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PLATTSMOUTH - A judge on Tuesday convicted a top crime scene investigator of evidence tampering after prosecutors argued that the investigator planted blood from a slaying victim in a car linked to two innocent suspects to bolster the case against them.

Cass County District Judge Randall Rehmeier said he didn't believe Douglas County CSI director David Kofoed's excuse that the victim's blood ended up in the car because of a sloppy mistake. Rehmeier said there was enough evidence to show that Kofoed intentionally planted fake evidence.

The verdict drew gasps from some in the courtroom, where some of Kofoed's fellow investigators sat to hear the decision.

Kofoed, 53, faces up to five years in prison and a $10,000 fine when he's sentenced in May.

While investigating the 2006 shooting deaths of Wayne and Sharmon Stock of Murdock, Kofoed said he found a speck of Wayne Stock's blood in a car linked to Stock's nephew, Matthew Livers, and Livers' cousin, Nicholas Sampson. That was the only physical evidence tying the two to the slayings.

Livers initially confessed to the killings but quickly recanted. His attorney has said the confession was coerced. Prosecutors said Kofoed found the blood evidence after Livers took back his confession.

Sampson and Livers were jailed for several months on murder charges before they were exonerated. Both men have since sued Kofoed and others, alleging civil rights violations.

Kofoed's attorney argued during the trial that a contaminated testing kit likely explained how Kofoed found the DNA evidence.

Investigators eventually linked a stolen ring found at the crime scene to Jessica Reid and Gregory Fester, both of Horicon, Wis. They pleaded guilty to second-degree murder and other charges in the Stocks' deaths and are serving life prison sentences.

Rehmeier said the Stock investigation had significant similarities to another case Kofoed worked on following the 2003 disappearance and presumed death of a Plattsmouth boy.

The body of 4-year-old Brendan Gonzalez was never found, but his father, Ivan Henk, confessed to murdering the boy and dumping his body in a trash bin. Kofoed said he found traces of the boy's blood in the trash bin, corroborating Henk's confession. Henk was convicted and is serving life in prison.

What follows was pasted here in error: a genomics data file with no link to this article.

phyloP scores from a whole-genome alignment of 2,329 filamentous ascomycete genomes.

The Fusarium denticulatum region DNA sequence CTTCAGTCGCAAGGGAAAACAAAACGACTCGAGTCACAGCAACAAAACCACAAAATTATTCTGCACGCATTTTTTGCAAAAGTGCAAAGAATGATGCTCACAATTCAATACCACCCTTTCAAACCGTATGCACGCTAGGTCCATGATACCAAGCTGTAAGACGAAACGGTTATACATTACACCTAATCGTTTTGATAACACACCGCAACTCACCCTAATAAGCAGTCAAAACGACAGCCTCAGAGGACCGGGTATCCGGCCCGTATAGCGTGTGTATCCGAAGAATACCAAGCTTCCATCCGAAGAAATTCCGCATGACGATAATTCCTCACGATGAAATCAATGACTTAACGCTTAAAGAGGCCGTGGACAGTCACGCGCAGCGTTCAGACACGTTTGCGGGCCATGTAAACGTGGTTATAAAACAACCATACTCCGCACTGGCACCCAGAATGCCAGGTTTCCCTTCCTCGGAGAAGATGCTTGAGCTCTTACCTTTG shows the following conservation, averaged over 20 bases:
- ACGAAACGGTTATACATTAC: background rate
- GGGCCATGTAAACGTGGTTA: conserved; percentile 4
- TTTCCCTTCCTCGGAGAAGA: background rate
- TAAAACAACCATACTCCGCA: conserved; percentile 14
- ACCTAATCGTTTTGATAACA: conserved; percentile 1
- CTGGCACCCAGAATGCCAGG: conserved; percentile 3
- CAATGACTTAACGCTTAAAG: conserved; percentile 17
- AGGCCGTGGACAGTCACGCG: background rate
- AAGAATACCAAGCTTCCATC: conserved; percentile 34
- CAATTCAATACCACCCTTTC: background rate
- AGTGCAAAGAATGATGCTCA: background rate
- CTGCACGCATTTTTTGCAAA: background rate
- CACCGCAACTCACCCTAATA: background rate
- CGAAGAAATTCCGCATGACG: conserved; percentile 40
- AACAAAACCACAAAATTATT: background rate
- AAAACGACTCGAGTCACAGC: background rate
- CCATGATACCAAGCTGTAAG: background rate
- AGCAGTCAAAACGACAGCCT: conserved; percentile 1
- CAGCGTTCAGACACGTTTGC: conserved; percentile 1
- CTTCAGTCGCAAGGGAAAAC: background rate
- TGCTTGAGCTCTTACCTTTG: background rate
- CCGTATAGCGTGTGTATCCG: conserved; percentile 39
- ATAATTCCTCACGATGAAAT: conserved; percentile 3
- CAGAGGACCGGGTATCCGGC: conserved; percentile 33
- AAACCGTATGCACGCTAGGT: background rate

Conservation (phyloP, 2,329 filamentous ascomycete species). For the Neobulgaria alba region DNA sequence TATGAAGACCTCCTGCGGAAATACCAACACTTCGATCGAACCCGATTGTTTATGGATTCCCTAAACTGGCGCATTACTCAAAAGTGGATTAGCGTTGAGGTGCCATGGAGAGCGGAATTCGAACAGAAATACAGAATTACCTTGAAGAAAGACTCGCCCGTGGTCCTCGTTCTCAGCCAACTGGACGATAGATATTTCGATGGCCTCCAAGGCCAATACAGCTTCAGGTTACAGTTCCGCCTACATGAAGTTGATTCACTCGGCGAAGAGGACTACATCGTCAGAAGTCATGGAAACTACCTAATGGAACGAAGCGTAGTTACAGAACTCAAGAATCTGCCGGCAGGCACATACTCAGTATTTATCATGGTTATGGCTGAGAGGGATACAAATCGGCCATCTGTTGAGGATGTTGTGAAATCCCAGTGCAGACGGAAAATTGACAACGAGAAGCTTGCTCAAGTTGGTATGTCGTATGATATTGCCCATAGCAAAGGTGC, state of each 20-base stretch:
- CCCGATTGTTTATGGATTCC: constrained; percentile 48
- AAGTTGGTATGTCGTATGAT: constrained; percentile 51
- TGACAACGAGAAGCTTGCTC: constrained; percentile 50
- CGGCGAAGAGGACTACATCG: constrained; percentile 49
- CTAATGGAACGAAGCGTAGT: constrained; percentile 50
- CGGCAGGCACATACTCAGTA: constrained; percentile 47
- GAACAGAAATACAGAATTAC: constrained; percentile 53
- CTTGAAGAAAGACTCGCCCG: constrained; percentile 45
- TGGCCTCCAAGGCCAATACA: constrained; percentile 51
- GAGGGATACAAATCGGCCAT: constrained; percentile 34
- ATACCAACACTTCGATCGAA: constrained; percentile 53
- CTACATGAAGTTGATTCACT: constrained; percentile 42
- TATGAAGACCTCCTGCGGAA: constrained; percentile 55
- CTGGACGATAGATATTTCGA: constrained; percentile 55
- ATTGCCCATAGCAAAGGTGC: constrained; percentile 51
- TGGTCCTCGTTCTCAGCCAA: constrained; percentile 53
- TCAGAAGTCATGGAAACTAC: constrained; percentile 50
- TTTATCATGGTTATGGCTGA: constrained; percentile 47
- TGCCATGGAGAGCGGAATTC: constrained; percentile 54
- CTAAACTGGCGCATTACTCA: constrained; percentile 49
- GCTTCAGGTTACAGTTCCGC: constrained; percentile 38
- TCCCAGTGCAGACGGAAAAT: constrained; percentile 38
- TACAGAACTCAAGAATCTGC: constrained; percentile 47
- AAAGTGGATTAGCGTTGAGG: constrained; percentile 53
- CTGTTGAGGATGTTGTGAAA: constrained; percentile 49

In both cases, law enforcement had honed in on suspects, there was a confession and pressure on investigators to corroborate it, and Kofoed had access to DNA evidence, Rehmeier said.

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After Kofoed was charged last year, Henk sought to have his conviction thrown out, arguing Kofoed tampered with evidence in his case, too. But Kofoed has not been charged with tampering with evidence in that case, and a judge struck down Henk's request, ruling it was unreasonable to describe Kofoed's DNA finding in that case as critical. Henk has appealed.

Prosecutors were allowed to present evidence from the 2003 case in Kofoed's trial as they sought to prove his actions while investigating the Stocks' slayings were intentional.

Special prosecutor Clarence Mock said Tuesday's verdict is vindication for the overwhelming majority of law enforcement officials who conduct their work truthfully and with integrity.

Mock also said it serves as a lesson for law enforcement officials who think they can cheat or manufacture evidence.

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"You might be able to get away with it once or maybe twice or maybe more, but ultimately, the truth will out, as it did in this particular case," he said.

Kofoed's attorney, Steve Lefler, said he feels terrible about not opting for a jury trial and that he regrets not having Kofoed testify during the trial. He said he anticipates Kofoed will appeal.

"With all due respect to a judge I greatly respect, I think he could have gone through a very detailed list to show why he's not guilty," Lefler said.

Douglas County Sheriff Tim Dunning, who choked back tears in September when Kofoed was acquitted in a related federal case, said following Tuesday's verdict that it was a dark day for the department.

Citing a polygraph test administered to Kofoed during an internal affairs investigation, Dunning said he believed his chief investigator did not commit a criminal act.

As a result of the verdict, a hearing is set for later this month for Kofoed, who violated department policy and civil service rules by being convicted of a felony. The hearing will determine whether other punishment is warranted, including suspension, demotion or termination.

Kofoed remains on administrative leave.

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